Dale Farm eviction

The background

In the 1970s, Basildon District Council had granted permission for the site to be used by a small number of traveller families. In 1996, an Irish travelling family bought the site for £122,000 and by 2011 it was Europe’s largest traveller site comprising 80 families.

However, planning permission had not been given for the expansion of the site onto land located within the green belt and in October 2011 permission was granted to clear the site.

The National Eviction Team’s role

The National Eviction Team was brought in to support the main contractor, supplying 70 male and female enforcement agents, all experienced in dealing with volatile situations. We led the project on site and were tasked with:

  • Undertaking the role of primary negotiators to deal directly with the travellers on site
  • Mobilising climbers to deal with all “at height” situations including trees and the scaffold tower for the removal of travellers and protesters
  • Dealing with all lock-ons, some of which were very dangerous and complicated
  • Removal of caravans, including lifting of static caravans onto vehicles and the removal of ancillary buildings such as garden sheds and out buildings

The eviction

The police requested that they be allowed to enter the site first, in order to deal with some known persons of interest. Once they had completed their task, the enforcement team was mobilised and entered the site.

The first day was spent in dealing with the activists who had built the scaffolding tower at the entrance way to the travellers’ site (see above picture). Once dealt with, the focus then moved onto the travellers on the second day.

There were several phases involved including negotiating with and removing the travellers, removal of caravans, demolishing ancillary buildings along with clearance of the site.


This was a particularly challenging eviction which involved:

The mobilisation and then halting of any action whilst the travellers appealed to the High Court for a stay of execution. The team was on stand still at a local hotel for a week before being stood down whilst further enquiries were made by the High Court.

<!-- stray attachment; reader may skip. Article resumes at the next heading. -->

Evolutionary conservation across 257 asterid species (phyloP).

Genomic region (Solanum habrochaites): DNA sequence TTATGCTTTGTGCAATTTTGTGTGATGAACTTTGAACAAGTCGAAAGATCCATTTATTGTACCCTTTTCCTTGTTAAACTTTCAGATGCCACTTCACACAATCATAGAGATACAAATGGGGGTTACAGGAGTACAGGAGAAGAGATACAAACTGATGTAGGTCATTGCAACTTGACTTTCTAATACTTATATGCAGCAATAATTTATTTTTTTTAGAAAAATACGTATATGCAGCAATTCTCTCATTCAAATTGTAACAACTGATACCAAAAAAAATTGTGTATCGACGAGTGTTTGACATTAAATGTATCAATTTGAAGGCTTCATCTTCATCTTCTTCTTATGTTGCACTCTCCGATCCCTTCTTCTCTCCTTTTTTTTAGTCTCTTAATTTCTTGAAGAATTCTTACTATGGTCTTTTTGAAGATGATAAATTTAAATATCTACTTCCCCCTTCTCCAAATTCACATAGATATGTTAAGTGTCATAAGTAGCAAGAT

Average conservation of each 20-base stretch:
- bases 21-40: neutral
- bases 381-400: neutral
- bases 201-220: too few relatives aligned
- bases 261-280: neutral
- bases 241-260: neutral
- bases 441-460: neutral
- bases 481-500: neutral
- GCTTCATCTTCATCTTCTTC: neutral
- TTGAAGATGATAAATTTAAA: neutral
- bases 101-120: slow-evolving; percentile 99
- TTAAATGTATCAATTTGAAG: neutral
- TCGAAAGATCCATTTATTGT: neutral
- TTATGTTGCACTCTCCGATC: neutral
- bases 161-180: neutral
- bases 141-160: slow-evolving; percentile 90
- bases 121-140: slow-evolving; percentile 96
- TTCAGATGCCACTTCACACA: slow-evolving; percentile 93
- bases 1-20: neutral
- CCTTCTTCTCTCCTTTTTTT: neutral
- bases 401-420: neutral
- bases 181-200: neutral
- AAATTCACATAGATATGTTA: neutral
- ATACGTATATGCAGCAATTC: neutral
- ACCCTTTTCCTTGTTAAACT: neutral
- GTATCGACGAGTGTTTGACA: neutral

Their appeal failed and the enforcement team mobilised a month later and undertook the eviction.

Within this time frame, the activist support for the travellers had increased resulting in the National Eviction Team having to deal with two very distinct groups with different agendas.

Militant physical activists

The activists were militant and physical in their protests and approximately 20 of them climbed onto a platform on the scaffolding tower on the day of the eviction. It became clear that some of them had super-glued their hands onto the scaffolding pipes to prevent removal.

The police requested that their newly formed climbing team be allowed to remove these activists. Unfortunately, the scaffolding tower was unstable so the police withdrew. Our climbing team were then called upon and accessed the upper parts of the tower by being lowered from a crane.

They then systematically, and in a controlled way, removed the activists one by one. The last two activists decided to play "cat and mouse”, but the outcome was the same, as they were removed safely and unharmed.

Complex lock-ons

There were other activists within the site who had engineered complex lock-on situations which proved very challenging for our specialist lock-on team.

Even though some of the multi-position lock-ons took some time to unravel and cut free, the team was successful in every situation, removing all protestors in a safe and controlled manner.

Media interest

There was massive media interest with national news crew vehicles parked up, helicopters overhead and camera crews looking to record anything of interest to take the eviction to an international audience.

This no doubt heightened the tensions and it was part of our task to ensure that it did not delay or hinder our progress.

Power supply

There were issues in the supply of power and fuel to parts of the site. The National Eviction Team took control to ensure that the supply continued whilst the travellers were still on site. There was one traveller on a dialysis machine and extra care was taken to ensure that she was looked after and cared for.

The successful outcome

The whole eviction took several weeks from start to finish.

Of all the evictions we have undertaken, there were more legal, technical and indeed day-to-day practical issues on this site than we have encountered on one location before and since.

The whole process was managed professionally, successfully and with no complaints against any of our enforcement agents.


See examples of our work in our cases studies area.



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